Flash flooding hit parts of Arizona hard Wednesday afternoon as monsoon rain inundated burn-scarred ground, leading to at least one heart-pounding rescue that was caught on camera near the Tucson area.
As the rain washed through the Flagstaff area, which is north of Phoenix, roads became impassable, and resembled raging rivers, video showed. Floodwaters were so powerful in one Flagstaff neighborhood, a Toyota Prius was seen in sensational footage being carried down a residential street like a toy, The Arizona Republic reported.
To the south of Phoenix, in Catalina, which is near Tucson, raging floodwaters engulfed a car, forcing a man and his two young daughters to take shelter on the roof of the vehicle. Rescuers were eventually able to help them to safety and the entire scene was captured in aerial footage by the Golder Ranch Fire District.
Officials said that "no one was hurt and everyone went home safe" after the incident in Catalina.
The area devastated by the Museum Fire in 2019 received just over one inch of rain Wednesday, according to an advisory on Coconino County's website. Areas outside of the burn scar were drenched with more than 2.5 inches of rain.
Coconino County, which is located in north-central Arizona, issued a shelter in place in response to the flooding. Residents who were outdoors were urged to head to high ground immediately, according to the county.
The National Weather Service (NWS) issued a flash flood warning for about 83,000 residents in east Flagstaff that stretched until 5:45 p.m.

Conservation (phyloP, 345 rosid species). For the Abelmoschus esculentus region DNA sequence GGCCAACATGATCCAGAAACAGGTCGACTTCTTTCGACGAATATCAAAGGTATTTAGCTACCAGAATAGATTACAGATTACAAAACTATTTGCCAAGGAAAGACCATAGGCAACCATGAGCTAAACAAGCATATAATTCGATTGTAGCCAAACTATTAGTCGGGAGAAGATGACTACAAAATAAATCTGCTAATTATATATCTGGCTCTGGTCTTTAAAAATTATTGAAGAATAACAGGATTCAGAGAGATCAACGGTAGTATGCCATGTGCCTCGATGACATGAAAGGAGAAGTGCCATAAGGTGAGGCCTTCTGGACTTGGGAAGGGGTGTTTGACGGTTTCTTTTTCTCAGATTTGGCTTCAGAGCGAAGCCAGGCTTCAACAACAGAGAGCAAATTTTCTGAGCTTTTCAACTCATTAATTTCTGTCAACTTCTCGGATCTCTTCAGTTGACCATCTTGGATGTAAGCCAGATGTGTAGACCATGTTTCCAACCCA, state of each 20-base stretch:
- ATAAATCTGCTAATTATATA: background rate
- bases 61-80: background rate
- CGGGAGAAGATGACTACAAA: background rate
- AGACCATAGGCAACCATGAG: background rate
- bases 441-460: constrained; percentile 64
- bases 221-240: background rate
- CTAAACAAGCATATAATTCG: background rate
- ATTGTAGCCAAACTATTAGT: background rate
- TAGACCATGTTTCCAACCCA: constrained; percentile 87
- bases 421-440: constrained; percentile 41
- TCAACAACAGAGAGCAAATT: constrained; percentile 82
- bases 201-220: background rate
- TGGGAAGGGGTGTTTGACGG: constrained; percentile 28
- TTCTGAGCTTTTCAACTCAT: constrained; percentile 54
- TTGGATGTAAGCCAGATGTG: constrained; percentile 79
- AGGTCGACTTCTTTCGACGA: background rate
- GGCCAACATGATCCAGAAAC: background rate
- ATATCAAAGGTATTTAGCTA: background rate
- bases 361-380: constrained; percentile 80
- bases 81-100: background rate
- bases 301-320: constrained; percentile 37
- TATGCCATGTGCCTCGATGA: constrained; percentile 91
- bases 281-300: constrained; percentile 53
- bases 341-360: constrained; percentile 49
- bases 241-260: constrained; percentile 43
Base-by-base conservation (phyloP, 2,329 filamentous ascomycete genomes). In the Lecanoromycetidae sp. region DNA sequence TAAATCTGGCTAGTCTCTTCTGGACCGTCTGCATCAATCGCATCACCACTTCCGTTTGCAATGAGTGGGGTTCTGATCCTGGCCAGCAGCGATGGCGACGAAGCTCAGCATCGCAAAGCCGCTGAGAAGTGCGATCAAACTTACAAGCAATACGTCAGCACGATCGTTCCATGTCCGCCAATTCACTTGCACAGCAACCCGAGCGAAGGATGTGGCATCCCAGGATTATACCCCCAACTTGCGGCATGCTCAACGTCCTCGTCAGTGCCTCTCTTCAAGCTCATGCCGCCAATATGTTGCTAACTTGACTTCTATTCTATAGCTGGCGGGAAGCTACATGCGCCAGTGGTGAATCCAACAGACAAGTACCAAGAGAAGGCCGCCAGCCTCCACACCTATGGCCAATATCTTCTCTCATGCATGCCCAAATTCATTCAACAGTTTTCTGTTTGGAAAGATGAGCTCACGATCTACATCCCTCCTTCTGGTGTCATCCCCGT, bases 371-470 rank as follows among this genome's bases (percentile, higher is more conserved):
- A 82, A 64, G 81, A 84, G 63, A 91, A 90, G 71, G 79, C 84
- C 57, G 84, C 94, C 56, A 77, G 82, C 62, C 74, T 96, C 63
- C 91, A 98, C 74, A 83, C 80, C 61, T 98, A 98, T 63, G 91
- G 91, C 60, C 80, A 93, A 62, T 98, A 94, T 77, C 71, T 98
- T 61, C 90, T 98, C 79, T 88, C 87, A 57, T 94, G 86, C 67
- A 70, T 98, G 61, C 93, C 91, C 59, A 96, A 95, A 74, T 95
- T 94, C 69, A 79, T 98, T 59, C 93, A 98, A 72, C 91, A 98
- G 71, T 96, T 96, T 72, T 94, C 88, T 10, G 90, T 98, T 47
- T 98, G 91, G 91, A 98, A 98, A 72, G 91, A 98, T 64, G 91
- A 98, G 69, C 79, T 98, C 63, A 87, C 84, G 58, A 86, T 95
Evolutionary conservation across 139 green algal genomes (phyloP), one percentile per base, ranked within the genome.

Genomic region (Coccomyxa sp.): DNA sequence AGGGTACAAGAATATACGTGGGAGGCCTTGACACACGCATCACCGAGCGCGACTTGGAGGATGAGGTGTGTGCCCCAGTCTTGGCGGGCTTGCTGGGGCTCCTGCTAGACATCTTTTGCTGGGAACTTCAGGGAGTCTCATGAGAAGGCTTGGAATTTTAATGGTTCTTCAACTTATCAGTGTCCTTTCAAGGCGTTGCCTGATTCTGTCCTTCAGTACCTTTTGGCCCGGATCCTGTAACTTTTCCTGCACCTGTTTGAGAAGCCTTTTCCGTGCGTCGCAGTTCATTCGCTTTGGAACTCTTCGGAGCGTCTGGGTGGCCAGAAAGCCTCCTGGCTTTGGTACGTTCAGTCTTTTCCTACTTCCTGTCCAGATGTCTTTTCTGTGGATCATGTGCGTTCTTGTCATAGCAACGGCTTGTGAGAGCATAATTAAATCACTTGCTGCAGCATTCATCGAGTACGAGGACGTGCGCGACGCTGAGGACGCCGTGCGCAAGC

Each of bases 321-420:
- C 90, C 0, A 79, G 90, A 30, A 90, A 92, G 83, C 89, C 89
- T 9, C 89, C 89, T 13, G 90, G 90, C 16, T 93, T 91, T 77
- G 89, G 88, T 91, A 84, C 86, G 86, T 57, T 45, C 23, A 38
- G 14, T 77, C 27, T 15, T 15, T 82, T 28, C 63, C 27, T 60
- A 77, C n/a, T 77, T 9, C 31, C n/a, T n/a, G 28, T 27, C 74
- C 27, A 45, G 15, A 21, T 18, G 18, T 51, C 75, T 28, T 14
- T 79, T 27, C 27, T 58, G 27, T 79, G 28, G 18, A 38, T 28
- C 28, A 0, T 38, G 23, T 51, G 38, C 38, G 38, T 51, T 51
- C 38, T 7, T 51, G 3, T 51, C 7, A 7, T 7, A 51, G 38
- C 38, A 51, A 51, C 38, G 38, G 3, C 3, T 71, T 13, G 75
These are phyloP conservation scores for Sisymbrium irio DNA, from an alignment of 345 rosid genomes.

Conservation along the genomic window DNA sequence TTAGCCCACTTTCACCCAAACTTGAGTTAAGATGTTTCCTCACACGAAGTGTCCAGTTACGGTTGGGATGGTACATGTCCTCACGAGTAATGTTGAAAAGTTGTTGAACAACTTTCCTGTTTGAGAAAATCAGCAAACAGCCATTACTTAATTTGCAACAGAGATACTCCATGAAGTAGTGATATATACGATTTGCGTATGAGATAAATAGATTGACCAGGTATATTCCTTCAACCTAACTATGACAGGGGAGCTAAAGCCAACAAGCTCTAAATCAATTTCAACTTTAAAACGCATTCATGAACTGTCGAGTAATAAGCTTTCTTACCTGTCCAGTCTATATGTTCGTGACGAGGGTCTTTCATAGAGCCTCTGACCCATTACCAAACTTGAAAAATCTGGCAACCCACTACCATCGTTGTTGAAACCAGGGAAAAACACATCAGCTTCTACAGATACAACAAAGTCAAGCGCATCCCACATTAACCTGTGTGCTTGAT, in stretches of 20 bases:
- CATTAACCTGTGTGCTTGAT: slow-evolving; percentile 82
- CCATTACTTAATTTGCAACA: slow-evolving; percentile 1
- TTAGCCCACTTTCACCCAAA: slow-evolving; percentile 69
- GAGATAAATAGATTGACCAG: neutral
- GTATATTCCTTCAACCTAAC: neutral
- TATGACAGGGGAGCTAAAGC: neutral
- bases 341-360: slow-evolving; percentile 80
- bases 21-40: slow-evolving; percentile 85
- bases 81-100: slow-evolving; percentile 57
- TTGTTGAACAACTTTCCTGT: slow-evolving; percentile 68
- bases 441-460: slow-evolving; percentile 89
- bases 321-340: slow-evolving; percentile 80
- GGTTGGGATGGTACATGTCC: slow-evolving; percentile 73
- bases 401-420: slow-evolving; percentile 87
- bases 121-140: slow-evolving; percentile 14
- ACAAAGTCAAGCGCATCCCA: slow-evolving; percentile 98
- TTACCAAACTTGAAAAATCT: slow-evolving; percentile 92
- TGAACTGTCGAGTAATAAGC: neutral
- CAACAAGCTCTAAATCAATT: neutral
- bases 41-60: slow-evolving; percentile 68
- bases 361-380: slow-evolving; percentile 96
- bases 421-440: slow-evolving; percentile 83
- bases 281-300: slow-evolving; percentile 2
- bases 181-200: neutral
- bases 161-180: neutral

Tuesday brought more than 2 inches of rain in the Museum Fire burn scar. The floodwaters, which were about 1 foot deep in the Sunnyside area, washed away debris and shuttered streets -- including Route 66, according to the Arizona Emergency Information Network.
The heavy rain also comes about a month after Phoenix broke a daily heat record at 118 degrees Fahrenheit.
Burn scars, like those left behind from the Museum Fire, can worsen the impacts of heavy rain.
"Any time major fires burn large expanses of land, heavy storms bring an increase in flooding, mudslides and debris flows in and near the burn scar," AccuWeather Senior Meteorologist Ken Clark said.
The fire burns the soil, which can no longer absorb water after a blaze, acting as a "repellent" just like "pavement," according to the NWS. That's why it doesn't take much rain to trigger damaging flooding.
In many cases, it takes up to two years for vegetation to grow back in the burn scar. "The big thing is people that live near these burn scar regions have to be more prepared than usual for potential for flooding, mudslides and debris flows," Clark told AccuWeather.
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